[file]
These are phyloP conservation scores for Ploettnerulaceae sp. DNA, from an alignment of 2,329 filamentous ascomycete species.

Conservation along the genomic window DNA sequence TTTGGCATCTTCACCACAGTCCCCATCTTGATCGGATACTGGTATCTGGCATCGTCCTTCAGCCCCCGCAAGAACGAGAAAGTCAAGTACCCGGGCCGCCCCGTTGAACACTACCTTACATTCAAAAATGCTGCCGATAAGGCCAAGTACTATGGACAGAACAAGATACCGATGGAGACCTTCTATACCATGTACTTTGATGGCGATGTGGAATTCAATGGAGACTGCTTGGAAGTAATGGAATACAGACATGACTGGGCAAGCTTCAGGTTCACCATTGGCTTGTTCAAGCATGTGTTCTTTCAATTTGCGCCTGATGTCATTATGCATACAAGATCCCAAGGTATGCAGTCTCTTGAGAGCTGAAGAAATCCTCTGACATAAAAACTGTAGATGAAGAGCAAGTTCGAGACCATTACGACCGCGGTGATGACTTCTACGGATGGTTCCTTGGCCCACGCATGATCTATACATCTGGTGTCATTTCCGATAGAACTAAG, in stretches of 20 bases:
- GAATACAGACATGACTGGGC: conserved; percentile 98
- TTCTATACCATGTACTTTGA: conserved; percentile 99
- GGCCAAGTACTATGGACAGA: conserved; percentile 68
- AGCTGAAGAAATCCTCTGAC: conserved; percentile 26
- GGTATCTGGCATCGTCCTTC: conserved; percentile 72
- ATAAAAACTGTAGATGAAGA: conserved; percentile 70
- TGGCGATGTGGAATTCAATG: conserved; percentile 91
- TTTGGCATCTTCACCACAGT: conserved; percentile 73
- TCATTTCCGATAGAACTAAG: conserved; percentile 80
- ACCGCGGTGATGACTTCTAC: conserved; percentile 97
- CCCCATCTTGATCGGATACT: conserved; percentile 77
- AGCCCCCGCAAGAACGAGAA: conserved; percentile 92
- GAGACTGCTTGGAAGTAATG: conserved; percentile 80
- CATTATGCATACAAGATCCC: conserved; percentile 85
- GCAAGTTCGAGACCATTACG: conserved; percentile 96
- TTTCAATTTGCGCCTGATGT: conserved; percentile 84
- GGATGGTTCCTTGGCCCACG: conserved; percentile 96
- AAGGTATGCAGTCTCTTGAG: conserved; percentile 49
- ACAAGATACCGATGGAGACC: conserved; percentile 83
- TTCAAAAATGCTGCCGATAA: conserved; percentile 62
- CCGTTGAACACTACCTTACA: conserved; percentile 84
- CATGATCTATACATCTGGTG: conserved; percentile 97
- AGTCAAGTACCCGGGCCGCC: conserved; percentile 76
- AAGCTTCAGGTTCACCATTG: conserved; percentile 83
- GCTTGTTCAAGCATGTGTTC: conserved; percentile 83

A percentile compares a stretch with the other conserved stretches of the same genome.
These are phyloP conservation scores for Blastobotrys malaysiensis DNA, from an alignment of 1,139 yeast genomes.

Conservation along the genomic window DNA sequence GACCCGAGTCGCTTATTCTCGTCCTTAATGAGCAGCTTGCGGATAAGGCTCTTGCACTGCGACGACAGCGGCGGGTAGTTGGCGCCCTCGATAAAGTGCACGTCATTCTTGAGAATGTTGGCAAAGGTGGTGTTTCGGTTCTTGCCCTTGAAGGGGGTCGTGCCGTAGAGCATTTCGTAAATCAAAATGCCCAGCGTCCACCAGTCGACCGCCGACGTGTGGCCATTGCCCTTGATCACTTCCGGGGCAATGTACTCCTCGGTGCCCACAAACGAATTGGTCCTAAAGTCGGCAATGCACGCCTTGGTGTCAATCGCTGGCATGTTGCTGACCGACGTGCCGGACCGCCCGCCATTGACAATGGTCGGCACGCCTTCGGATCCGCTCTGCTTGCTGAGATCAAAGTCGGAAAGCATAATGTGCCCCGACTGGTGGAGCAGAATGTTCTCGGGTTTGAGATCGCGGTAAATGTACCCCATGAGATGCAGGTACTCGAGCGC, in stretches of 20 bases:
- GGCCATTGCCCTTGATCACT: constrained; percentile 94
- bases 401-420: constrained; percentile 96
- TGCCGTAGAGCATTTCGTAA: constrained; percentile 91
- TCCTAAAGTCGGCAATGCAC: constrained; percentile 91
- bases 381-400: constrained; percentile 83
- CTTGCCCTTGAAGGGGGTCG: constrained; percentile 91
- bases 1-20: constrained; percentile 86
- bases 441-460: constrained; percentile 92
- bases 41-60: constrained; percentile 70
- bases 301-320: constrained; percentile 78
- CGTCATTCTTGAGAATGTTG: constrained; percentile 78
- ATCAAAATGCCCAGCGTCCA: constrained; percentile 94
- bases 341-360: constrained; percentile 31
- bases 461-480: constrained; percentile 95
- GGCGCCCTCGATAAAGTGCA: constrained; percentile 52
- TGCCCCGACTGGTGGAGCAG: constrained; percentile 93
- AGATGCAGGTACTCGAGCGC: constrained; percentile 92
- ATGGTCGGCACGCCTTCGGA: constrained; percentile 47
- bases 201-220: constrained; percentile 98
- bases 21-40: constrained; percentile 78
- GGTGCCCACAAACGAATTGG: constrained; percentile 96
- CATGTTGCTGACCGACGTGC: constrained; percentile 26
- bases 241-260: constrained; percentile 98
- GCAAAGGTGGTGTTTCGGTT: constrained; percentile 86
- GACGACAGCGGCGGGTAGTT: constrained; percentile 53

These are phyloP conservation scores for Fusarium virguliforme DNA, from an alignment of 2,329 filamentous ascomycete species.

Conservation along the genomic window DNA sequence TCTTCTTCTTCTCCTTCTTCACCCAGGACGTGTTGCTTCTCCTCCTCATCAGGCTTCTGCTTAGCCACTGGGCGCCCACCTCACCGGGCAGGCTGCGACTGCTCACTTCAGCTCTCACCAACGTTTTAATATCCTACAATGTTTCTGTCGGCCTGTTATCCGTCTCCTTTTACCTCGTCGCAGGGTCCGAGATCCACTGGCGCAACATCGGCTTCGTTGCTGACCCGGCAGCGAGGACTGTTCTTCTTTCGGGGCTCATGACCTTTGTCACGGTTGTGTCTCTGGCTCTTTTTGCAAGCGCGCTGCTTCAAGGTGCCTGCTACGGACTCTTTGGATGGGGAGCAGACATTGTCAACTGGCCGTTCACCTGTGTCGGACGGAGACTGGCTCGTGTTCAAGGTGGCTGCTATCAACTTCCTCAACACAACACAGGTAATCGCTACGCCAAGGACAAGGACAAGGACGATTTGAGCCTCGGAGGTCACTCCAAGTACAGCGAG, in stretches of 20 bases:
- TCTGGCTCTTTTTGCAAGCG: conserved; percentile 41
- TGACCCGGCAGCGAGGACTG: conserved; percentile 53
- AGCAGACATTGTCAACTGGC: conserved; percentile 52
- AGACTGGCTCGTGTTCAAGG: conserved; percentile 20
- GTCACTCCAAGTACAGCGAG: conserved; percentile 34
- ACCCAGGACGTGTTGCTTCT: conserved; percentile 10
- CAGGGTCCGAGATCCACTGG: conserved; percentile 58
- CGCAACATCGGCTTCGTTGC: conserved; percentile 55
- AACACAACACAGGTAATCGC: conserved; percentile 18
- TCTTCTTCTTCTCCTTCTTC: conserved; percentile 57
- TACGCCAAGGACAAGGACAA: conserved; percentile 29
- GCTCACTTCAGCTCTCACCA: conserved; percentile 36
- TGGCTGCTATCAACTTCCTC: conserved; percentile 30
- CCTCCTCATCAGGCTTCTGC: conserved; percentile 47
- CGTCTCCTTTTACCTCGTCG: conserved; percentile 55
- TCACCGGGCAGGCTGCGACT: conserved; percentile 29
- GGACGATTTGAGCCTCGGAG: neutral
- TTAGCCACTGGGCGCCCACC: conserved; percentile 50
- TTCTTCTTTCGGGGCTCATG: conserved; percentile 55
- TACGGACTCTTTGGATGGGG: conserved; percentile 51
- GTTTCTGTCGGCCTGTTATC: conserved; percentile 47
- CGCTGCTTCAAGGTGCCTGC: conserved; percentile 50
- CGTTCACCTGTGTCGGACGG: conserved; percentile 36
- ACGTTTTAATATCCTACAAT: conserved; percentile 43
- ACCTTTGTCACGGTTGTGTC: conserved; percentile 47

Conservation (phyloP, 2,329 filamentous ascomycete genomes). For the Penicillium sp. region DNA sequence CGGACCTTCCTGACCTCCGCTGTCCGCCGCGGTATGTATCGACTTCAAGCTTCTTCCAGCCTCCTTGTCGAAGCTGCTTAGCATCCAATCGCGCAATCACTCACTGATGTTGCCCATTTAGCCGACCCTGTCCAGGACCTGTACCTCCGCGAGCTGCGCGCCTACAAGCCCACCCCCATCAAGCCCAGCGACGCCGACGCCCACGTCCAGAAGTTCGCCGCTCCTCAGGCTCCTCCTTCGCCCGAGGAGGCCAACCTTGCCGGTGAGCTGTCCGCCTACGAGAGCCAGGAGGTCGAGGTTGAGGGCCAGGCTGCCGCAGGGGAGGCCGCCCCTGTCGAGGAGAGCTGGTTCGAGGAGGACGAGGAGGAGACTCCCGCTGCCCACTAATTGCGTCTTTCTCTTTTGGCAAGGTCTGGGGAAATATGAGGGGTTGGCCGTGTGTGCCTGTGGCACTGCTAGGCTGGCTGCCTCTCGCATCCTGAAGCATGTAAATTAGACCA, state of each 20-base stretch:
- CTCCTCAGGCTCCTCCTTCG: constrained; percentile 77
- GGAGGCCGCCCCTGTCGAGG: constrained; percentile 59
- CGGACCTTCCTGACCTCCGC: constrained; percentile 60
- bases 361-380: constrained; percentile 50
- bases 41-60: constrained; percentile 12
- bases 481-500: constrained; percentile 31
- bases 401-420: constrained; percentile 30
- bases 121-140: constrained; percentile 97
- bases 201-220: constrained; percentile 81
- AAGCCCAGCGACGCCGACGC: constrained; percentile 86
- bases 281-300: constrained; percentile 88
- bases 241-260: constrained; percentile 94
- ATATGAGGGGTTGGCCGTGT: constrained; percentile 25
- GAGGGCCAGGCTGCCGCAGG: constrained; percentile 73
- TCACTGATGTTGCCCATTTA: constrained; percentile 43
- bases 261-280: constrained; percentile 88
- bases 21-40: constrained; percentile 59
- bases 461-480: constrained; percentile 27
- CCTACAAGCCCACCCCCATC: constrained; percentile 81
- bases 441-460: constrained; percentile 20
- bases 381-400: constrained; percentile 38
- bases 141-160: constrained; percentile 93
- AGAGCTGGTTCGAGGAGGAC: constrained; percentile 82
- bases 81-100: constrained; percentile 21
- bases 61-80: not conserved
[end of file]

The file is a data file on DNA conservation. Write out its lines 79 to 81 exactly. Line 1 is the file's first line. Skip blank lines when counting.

- CGCTGCTTCAAGGTGCCTGC: conserved; percentile 50
- CGTTCACCTGTGTCGGACGG: conserved; percentile 36
- ACGTTTTAATATCCTACAAT: conserved; percentile 43